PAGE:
Just now, I was looking through my family genealogy book, put together by my aunt, so I could put my grandma’s obituary in it. (RIP as of Thursday.) On the way to find her page, I found mine–and discovered that my aunt had included my worst possible high school picture!
It couldn’t have been the pretty freshman year one, with my hair pulled back and curled, or the senior picture. No, it was THAT one, with shaggy hippie hair, where I looked like I was about to kill somebody.
(Fortunately, a very pretty picture of me with my little family in 2004 was also included, so I’m not immortalized in this book as the ugly duckling of the family.)
And yet I seem to recall, when I took THAT picture, thinking it looked like a smile. Or at the very worst, a neutral expression. Certainly no anger, or anything at all negative.
I know I tried to smile for it, because I always would smile for my school pictures. Yet in my teen years, those smiles seemed to vanish in the finished product.
Also, for many years I felt my yearbook picture for senior year, which I myself chose out of several options, had a playful smile that revealed my personality. Now, it looks more like a grimace.
What the—? How could my impression of my own expressions change so much over 20 years?
To me, this is yet more evidence that I have NVLD. That it has improved over the years, that I’ve gotten much better at “reading” people and their expressions, but that I had an awful time reading body language while growing up. (See here.)
One day I might get it professionally diagnosed, if I find myself with a few thousand extra bucks (not likely).
But as I read over old diaries and revise my college memoirs for this blog, I find all sorts of evidence I had forgotten, things I struggled with in the first half of my life which are no longer big issues. I have learned to deal with them over the years, learned to go with the flow more often, gotten better socially. I’m not sure a professional diagnosis is still needed. But I sure could have used one as a kid.
I think I was tested for something in elementary school, but I’m not sure what, or what the results were.
NVLD was identified but not widely known in those days, and I was good at reading and spelling, so my teacher’s solution to my social, math and handwriting problems was to scold and scold and scold.
Didn’t work; it just made me feel more freakish, because I had no clue why I couldn’t live up to her expectations, or how to change to please her.
I just knew that whatever I did was wrong, that my handwriting looked awful no matter how hard I practiced, that my middle school teachers found my work disorganized, hard to read and not according to directions, and that 8th grade math made no sense to me.
This was certainly not for lack of trying, or for deliberately defying directions. I remember puzzling through study periods, wondering why I couldn’t get my math problems to match the answers in the back of the book.
Today’s kids have it easier because they can get diagnosed early with NVLD or Asperger’s. This did not exist back then. There is hope for them; they don’t have to learn the hard way, like I did, and struggle through life until they start to get it right.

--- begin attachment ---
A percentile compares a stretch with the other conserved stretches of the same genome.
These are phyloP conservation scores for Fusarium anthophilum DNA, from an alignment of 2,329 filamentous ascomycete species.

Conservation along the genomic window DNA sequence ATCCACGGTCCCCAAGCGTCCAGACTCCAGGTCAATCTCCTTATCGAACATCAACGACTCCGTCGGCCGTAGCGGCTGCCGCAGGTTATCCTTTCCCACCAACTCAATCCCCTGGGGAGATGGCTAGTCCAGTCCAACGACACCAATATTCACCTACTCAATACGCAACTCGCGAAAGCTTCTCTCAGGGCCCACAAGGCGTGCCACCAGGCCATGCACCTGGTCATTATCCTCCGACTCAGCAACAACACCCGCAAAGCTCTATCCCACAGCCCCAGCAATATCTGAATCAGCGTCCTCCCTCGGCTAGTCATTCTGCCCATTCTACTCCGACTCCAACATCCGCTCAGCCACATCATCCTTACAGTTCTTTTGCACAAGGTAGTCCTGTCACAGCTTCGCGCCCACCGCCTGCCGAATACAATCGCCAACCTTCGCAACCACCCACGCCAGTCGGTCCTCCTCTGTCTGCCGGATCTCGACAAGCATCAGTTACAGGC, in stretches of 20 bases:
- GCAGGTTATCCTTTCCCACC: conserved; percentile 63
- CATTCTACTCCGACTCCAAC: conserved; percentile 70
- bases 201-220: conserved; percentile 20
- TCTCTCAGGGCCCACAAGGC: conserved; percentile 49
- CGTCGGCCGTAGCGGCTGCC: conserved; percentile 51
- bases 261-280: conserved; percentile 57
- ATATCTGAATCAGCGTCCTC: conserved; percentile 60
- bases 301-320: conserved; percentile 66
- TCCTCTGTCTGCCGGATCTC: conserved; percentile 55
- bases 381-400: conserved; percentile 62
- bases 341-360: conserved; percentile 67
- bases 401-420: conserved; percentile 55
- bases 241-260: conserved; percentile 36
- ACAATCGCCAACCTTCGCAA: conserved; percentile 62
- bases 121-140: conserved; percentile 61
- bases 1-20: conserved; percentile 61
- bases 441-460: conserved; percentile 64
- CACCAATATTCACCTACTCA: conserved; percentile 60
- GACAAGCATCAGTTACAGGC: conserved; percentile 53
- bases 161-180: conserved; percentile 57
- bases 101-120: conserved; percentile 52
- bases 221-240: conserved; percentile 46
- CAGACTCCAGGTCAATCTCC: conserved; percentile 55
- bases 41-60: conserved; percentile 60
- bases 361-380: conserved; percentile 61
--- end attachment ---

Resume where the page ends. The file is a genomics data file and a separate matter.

I was good at algebra and geometry, but still can’t figure out how to calculate my credit card’s interest rate fees (8th grade math). I became a clerk, then a stay-at-home mother, because I can do that well. I can also write; at least, that’s what I’m told. 🙂
Another thing I found in the family book: a eulogy of my paternal grandfather. He’s described as quiet and hard to get to know, but friendly and full of character. Not quarrelsome, but won’t put up with getting pushed around, either. Whether through genetics or other means, I see this is a family trait, because I’m the same way. 🙂
The encouraging news from Murphy’s book is that, with the right support and interventions, people with NLD cope much better as they get older….
“It can be devastating,” Lewis says, “if no one in their world is knowledgeable about NLD.”
That is all too often the case, given how frequently it goes undiagnosed. “The reason it’s very hard to get a diagnosis is that it usually exists in conjunction with other disorders,” says Sandra Newman, a learning consultant in the Hawthorne school district who diagnosed J.C. when she was in private practice in Fair Lawn in 2001.
As is the case with autism spectrum disorders, NLD is marked by deficits in social awareness or judgment. As a child who has not had appropriate interventions moves toward adulthood and expectations increase, social misperceptions and blunders occur more frequently and are more deeply felt…..
“Mike and I will be talking,” Wolin says of his stepson, “and I’ll say it’s 4 o’clock, and he’ll say, ‘No, it’s 4:03.’ So often the drive for precision in the detail distracts you from the larger issue — that we’re supposed to be somewhere at 4, and we’re late.” –Ellen Chase, Children, adults with non-verbal learning disorder develop strategies for using talents, navigating around deficits
That last paragraph reminds me of my ex Peter complaining that I would give the exact time, rather than saying “o’clock” or “quarter till” etc. I couldn’t figure out what the fuss was about: He wanted the actual time, didn’t he? I thought everybody did that!